|AIDS in Africa (UNAIDS, 1999, 11 p.)|
For all the palpable effects of AIDS, a silence born of shame and blame continues to shroud the epidemic in many of even the hardest-hit countries.
A recent study of voluntary counselling and testing offered to pregnant women in developing countries found that in many places with extremely high HIV prevalence, women refused testing or did not return for their test results. This was the case even when interventions that might help them give birth to a healthy baby were being offered to those who tested HIV-positive. In CdIvoire, for instance, fewer than half of more than 13 000 pregnant women in two study sites accepted to be tested and then came back for their results. More worrying still, in a majority of sites it was the HIV-positive women who were less likely to return. This correlation was seen in South Africas Soweto, too, where almost all pregnant women in the study agreed to be tested, four-fifths overall came back for their test results, but only half of those who were HIV-positive sought out their results. These systematic differences suggest that women who may be aware that they have been exposed to infection, or who have taken risks, shrink from learning their HIV status.
There is evidence that the fear and denial provoked by AIDS extends even to people working in the health sector. One study in southern Africa sought to record the number of needlestick injuries in primary health care clinics. Researchers found almost none-an unlikely scenario in overworked clinics with poor facilities. Senior staff then explained that, under clinic policy, anyone who reported a needlestick injury had to undergo HIV testing to measure the danger of sero-conversion through exposure to infected needles. Nurses did not report needlestick injuries because they did not want to be tested.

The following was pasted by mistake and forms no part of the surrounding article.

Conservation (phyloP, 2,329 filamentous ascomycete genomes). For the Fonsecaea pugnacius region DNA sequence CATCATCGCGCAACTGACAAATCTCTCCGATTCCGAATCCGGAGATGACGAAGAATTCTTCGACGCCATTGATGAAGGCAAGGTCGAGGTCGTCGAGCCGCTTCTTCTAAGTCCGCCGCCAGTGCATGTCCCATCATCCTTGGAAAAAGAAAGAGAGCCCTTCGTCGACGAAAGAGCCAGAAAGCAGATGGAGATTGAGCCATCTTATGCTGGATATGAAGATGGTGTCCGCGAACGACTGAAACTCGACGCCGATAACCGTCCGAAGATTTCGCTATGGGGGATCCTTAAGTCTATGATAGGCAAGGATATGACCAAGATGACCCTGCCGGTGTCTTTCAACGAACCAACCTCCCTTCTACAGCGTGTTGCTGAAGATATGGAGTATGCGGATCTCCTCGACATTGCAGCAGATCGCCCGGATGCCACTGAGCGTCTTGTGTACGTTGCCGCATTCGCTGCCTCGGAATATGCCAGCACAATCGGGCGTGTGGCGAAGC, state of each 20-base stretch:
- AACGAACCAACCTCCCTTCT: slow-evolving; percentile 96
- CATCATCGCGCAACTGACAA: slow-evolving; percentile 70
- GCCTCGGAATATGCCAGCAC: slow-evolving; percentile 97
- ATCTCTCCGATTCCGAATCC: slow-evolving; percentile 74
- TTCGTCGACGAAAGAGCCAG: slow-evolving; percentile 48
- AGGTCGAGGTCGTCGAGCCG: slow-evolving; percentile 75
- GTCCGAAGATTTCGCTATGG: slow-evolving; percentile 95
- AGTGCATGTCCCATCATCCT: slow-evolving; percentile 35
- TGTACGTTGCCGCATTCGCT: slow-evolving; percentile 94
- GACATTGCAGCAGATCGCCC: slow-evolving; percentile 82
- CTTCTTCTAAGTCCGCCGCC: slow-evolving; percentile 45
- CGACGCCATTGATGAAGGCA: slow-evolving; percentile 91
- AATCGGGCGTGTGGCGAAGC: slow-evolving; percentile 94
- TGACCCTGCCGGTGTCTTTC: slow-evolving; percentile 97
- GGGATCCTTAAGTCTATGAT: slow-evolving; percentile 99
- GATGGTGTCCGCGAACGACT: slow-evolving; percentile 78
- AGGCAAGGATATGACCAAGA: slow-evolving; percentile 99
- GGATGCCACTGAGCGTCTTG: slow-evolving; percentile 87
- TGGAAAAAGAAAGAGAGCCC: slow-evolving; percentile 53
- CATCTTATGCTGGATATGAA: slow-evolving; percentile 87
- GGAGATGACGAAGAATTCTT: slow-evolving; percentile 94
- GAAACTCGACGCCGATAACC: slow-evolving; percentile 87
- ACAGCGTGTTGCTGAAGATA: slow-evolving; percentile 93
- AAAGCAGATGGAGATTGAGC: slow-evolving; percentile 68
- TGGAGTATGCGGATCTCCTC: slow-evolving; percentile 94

Silence can continue to reign even when people with HIV are ill and dying. Because AIDS is just the name for a cluster of diseases that immunodeficient people develop, patients and their carers can choose to view the illness as just tuberculosis, or diarrhoea, or pneumonia. An example from southern Africa is telling. In one study of home-based care schemes, fewer than 1 in 10 people who were caring for an HIV-infected patient at home acknowledged that their relative was suffering from AIDS. Patients themselves were only slightly more likely to acknowledge their status.
For too long we have closed our eyes as a nation, hoping the truth was not so real, South African Deputy President Thabo Mbeki told South Africans in October. At times we did not know that we were burying people who had died from AIDS. At other times we knew, but chose to remain silent.
With this major speech, South Africas leadership joined those who have spoken out loudly and clearly about AIDS, have sought to demystify it, and have encouraged discussion about safe sex everywhere from the classroom to the boardroom. It is in such countries-of which Uganda is probably the best known example in the developing world-that most progress has been made not just in putting a brake on new infections but in ensuring the wellbeing of those people who are already living with the virus.